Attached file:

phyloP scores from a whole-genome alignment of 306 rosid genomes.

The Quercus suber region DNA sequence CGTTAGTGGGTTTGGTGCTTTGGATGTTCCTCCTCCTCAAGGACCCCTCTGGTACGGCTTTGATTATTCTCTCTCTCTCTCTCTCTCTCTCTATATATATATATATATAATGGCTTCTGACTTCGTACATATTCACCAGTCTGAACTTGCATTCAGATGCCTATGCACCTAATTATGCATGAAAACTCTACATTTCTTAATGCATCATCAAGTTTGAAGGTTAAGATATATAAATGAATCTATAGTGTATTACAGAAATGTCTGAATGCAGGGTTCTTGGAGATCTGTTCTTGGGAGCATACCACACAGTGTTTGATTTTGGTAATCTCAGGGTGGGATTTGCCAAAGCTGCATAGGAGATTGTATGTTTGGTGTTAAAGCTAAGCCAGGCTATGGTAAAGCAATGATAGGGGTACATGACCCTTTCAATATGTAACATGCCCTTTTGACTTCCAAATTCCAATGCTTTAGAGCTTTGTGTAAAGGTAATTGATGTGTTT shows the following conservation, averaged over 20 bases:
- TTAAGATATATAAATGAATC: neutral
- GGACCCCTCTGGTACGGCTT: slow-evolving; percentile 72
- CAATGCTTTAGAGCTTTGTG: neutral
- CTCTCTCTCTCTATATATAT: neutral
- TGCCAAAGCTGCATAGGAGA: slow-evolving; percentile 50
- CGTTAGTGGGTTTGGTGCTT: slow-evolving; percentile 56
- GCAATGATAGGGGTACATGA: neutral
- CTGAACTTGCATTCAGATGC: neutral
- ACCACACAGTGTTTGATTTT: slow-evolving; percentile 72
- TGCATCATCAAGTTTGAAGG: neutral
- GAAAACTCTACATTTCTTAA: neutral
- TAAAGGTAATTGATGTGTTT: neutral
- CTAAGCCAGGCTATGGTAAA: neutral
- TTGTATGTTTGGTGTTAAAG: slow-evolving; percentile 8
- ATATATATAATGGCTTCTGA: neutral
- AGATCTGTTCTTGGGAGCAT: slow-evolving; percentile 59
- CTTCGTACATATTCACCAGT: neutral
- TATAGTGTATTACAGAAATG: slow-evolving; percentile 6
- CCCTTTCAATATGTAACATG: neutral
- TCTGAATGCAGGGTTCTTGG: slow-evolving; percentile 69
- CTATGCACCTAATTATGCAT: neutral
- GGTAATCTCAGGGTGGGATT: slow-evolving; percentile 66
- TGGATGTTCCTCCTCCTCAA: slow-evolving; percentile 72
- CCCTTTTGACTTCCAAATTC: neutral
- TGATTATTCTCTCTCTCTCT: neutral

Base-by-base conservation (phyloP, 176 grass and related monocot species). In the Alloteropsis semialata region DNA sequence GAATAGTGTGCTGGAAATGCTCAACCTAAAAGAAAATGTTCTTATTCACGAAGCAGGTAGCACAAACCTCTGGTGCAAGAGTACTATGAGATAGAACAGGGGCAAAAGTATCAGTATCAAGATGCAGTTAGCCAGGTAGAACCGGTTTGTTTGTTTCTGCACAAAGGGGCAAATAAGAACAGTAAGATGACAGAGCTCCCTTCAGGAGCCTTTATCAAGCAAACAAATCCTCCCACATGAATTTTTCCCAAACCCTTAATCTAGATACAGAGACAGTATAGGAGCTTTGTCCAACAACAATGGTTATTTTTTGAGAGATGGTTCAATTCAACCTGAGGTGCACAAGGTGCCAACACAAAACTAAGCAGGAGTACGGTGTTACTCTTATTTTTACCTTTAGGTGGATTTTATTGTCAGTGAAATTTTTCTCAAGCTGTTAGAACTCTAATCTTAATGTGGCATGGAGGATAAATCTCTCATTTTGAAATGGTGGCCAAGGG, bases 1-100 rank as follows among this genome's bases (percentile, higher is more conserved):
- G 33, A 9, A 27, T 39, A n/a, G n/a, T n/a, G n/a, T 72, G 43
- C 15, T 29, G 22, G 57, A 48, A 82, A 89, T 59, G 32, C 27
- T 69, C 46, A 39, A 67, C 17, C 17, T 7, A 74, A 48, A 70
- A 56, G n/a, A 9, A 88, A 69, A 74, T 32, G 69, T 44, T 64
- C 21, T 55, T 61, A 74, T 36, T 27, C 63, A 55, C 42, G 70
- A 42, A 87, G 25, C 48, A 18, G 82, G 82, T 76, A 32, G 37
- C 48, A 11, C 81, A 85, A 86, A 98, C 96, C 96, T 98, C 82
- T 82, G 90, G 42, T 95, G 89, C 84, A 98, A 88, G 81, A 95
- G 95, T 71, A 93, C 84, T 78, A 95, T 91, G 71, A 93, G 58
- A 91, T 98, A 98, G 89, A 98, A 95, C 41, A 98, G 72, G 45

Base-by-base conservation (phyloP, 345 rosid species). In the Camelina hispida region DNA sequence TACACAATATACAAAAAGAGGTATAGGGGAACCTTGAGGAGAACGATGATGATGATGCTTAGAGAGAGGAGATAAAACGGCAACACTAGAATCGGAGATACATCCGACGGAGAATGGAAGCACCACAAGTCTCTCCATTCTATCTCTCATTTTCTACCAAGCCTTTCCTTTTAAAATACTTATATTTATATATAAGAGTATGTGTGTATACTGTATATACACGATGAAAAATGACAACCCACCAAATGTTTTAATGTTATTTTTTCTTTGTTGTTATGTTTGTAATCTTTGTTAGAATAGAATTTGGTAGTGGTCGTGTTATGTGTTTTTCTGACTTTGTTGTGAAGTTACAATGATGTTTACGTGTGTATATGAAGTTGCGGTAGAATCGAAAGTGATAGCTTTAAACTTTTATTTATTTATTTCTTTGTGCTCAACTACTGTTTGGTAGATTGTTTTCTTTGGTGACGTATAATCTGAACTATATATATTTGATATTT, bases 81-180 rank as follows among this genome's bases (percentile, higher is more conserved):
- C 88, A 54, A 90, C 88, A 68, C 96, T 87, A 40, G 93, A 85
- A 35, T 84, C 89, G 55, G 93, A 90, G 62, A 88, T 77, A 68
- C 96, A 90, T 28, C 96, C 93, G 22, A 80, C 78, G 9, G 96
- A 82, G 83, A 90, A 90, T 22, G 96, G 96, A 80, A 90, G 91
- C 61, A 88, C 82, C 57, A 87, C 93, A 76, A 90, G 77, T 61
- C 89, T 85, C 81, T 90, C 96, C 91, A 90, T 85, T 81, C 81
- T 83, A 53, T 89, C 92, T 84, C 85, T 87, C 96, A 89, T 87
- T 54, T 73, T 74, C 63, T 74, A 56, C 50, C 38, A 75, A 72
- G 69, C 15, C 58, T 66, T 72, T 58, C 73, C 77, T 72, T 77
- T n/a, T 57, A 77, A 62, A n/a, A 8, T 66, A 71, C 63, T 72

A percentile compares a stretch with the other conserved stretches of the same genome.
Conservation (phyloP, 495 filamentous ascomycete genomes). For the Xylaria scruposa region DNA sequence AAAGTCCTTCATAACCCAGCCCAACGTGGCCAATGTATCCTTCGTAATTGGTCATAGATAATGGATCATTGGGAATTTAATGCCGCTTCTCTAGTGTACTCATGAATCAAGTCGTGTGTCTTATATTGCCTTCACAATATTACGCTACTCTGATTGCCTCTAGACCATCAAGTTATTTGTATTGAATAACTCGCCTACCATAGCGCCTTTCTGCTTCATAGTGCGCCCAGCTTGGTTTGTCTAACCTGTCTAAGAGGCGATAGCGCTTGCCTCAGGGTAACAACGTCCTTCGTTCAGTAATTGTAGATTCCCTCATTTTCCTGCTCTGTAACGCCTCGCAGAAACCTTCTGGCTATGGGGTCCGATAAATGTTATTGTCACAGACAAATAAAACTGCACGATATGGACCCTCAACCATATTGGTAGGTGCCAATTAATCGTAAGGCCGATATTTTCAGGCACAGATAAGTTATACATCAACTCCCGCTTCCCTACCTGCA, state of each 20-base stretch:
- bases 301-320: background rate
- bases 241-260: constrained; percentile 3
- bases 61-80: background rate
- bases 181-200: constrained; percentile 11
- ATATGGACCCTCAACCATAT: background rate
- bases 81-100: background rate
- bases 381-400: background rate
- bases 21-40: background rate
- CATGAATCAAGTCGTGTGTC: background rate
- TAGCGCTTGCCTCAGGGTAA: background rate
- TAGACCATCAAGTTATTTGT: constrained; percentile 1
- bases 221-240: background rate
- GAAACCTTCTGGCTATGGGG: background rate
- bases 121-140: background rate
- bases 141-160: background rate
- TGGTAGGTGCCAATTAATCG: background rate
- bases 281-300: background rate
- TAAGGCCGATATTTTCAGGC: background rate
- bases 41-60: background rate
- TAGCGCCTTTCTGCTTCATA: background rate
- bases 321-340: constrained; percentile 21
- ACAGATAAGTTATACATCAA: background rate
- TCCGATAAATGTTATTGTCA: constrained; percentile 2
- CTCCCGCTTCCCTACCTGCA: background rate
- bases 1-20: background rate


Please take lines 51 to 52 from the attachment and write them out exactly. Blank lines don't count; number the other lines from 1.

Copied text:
Conservation (phyloP, 495 filamentous ascomycete genomes). For the Xylaria scruposa region DNA sequence AAAGTCCTTCATAACCCAGCCCAACGTGGCCAATGTATCCTTCGTAATTGGTCATAGATAATGGATCATTGGGAATTTAATGCCGCTTCTCTAGTGTACTCATGAATCAAGTCGTGTGTCTTATATTGCCTTCACAATATTACGCTACTCTGATTGCCTCTAGACCATCAAGTTATTTGTATTGAATAACTCGCCTACCATAGCGCCTTTCTGCTTCATAGTGCGCCCAGCTTGGTTTGTCTAACCTGTCTAAGAGGCGATAGCGCTTGCCTCAGGGTAACAACGTCCTTCGTTCAGTAATTGTAGATTCCCTCATTTTCCTGCTCTGTAACGCCTCGCAGAAACCTTCTGGCTATGGGGTCCGATAAATGTTATTGTCACAGACAAATAAAACTGCACGATATGGACCCTCAACCATATTGGTAGGTGCCAATTAATCGTAAGGCCGATATTTTCAGGCACAGATAAGTTATACATCAACTCCCGCTTCCCTACCTGCA, state of each 20-base stretch:
- bases 301-320: background rate